So much better than the marketing might suggest.
“From the makers of Love Actually and Notting Hill“, while technically true, is not only misleading, it mentions most prominently the worst of the films by those responsible (Four Weddings and a Funeral is actually pretty good, despite a lot of the movies it likely inspired). This promotional approach – the movie poster image itself is also not helping things – all conspire to suggest that About Time is a romantic comedy, and likely a pretty typical one at that. What it doesn’t prepare you for – and what I was not prepared for, and hesitate to spoil in my usual unabashedly spoiler-filled reviews – is that this is…
… a time-travel film.
Domhnall Gleeson and Rachel McAdams are a charm conglomerate here, and Bill Nighy is the film’s beating heart, as the father who informs his son that the men in their family hereditarily, inexplicably, have the ability to time travel at will.
It’s not the first film to use time travel as a romantic premise, or even to star Rachel McAdams while doing so. But what sets this apart from, say, The Time Traveller’s Wife (2009), is that as it unfolds, About Time isn’t really about time travel, or even romance, but about family. All time travel movies eventually trip over their own “logic”, and About Time is clever to shift the focus from the literal mechanics of the rules of its version of time travel, to the effects, consequences and, above all, the limitations of such power. It asks what’s the most important thing worth travelling, worth living, for. And in a move which, again, the film’s marketing really misdirects, it’s not even romantic love that About Time ultimately champions. Gleeson’s Tim learns that nothing truly cherished can be held too close, and to value the people he loves in quieter, deeper ways. It’s an idea that’s hardly revolutionary, but in this context it’s positively subversive – and if romantic comedy audiences were exposed to this idea purely because they expected About Time to be more like the film makers’ other more vacuous (and frankly horrifying) films, then I’m all for the Trojan horsing of some basic nourishing ideas wrapped up in junk food movie packaging.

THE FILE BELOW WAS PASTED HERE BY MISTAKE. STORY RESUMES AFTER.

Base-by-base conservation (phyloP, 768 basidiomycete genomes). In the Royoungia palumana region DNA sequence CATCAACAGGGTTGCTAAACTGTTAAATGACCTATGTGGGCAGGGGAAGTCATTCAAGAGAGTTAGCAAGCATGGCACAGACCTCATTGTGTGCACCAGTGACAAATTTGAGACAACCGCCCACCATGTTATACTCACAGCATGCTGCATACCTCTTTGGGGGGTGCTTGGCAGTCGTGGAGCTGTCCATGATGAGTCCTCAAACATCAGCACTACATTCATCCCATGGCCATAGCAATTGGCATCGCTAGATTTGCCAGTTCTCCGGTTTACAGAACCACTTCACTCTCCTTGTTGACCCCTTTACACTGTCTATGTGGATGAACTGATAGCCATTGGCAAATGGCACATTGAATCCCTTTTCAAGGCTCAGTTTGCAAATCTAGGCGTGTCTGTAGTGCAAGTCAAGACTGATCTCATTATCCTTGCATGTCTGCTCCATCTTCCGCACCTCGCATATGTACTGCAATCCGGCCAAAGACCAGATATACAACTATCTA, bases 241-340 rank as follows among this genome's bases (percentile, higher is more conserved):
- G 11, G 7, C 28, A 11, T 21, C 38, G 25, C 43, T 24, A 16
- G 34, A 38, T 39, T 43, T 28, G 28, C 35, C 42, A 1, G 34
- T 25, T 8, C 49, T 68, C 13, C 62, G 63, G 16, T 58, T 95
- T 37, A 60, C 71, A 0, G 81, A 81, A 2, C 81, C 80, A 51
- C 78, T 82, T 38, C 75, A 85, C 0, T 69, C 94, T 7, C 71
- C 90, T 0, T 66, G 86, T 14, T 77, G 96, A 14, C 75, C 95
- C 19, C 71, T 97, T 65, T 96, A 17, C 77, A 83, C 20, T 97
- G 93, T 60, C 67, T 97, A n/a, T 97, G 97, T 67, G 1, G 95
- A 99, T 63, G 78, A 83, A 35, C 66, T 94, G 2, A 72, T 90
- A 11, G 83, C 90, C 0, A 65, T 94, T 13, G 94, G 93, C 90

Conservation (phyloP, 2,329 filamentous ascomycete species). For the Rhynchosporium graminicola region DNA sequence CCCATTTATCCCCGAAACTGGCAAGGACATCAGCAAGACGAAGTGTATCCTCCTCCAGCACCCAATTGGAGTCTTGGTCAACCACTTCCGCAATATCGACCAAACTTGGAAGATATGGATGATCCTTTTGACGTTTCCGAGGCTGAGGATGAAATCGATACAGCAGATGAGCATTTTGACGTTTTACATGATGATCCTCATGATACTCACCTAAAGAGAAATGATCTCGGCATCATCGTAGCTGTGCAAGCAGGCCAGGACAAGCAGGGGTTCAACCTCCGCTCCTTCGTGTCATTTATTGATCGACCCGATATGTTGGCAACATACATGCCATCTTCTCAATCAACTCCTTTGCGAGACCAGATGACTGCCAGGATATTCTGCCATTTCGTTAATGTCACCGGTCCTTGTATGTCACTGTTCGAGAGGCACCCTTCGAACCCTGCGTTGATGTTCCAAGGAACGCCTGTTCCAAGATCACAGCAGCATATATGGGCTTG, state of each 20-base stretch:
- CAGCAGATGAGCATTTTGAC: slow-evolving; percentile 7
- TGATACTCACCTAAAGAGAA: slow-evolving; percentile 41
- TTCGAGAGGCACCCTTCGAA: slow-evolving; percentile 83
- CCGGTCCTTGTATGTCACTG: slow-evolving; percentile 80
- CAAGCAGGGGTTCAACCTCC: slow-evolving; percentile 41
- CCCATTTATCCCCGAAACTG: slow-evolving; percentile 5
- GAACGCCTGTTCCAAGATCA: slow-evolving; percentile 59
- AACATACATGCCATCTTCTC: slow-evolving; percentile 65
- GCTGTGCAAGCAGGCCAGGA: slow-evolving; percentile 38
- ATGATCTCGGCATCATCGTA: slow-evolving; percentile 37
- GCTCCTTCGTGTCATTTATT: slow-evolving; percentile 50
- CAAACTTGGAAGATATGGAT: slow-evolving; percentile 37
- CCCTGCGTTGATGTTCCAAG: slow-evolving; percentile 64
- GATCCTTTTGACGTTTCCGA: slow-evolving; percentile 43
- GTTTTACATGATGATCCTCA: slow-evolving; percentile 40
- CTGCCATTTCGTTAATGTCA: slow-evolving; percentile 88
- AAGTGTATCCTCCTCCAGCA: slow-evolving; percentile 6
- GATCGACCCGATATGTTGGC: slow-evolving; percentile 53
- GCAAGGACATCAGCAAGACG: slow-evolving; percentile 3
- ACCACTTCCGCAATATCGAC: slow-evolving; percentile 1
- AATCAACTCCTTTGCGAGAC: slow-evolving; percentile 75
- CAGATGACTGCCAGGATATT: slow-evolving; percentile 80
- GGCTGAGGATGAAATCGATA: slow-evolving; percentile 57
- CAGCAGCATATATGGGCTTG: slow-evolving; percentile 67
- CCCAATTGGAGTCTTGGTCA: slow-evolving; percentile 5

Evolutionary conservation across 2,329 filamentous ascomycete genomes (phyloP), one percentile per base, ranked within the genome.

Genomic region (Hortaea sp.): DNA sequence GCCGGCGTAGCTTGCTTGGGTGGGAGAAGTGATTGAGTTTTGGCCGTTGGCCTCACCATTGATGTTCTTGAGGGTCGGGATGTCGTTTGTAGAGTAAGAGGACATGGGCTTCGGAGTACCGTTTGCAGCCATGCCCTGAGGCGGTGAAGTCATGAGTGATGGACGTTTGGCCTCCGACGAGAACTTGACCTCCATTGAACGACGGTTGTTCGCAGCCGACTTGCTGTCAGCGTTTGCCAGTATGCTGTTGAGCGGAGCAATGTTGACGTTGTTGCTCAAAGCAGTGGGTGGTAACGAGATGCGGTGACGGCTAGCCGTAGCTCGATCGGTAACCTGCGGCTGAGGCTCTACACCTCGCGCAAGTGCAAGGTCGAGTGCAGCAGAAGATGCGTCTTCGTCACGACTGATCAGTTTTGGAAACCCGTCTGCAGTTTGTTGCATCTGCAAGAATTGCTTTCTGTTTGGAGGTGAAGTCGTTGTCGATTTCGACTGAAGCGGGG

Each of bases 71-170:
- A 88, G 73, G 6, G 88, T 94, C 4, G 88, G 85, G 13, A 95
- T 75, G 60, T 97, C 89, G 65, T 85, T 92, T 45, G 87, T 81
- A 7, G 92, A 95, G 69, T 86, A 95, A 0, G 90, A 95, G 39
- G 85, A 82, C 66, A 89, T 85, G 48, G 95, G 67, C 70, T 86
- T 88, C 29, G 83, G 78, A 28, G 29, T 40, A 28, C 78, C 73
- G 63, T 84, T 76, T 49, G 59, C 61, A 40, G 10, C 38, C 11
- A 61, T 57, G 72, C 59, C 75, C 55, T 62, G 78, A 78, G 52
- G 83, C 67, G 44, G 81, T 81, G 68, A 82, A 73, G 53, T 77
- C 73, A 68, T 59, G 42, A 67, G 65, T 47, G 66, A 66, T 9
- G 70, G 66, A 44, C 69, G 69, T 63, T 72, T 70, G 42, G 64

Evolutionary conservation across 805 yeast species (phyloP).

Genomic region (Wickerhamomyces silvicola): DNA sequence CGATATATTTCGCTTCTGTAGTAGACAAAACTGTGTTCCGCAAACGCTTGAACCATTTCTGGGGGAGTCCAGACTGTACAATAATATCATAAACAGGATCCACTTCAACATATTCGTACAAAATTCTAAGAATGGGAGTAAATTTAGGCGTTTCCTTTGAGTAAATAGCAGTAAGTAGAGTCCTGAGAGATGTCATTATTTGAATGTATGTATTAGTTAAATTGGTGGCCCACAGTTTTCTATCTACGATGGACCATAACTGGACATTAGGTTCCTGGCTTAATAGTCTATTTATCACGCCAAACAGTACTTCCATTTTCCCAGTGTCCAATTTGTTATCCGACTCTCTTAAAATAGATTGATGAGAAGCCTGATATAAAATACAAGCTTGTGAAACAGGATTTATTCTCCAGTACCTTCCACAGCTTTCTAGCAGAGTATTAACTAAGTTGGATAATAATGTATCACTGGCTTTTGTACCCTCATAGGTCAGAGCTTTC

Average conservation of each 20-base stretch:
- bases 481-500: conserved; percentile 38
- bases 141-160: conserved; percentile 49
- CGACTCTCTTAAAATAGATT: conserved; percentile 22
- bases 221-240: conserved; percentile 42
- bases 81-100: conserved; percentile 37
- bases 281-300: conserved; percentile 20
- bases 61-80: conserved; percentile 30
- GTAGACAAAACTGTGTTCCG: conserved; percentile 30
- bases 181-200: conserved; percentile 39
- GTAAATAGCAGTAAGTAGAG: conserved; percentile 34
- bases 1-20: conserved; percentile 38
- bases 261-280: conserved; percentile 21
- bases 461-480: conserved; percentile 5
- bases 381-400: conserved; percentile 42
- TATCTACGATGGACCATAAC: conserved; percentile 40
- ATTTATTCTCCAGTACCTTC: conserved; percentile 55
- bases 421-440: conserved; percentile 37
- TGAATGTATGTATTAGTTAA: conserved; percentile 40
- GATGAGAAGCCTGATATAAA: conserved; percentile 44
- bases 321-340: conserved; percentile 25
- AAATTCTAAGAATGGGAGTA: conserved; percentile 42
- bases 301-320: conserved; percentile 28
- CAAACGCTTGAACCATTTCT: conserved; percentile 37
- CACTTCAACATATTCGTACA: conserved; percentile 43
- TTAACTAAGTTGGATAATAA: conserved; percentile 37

… aaand don’t I feel foolishly blinkered in my viewing of this movie, and my failure to recognise it as succumbing to its own specific versions of the Rom-Com tropes I generally find so appalling. In auditing “how manipulation and control are key aspects to About Time” and detailing “how the whole concept of consent gets real messy when sex, relationships, and time travel plots intersect”, Rowan Ellis makes a compelling case for The Creepy Implications of Time Travel Rom-Coms: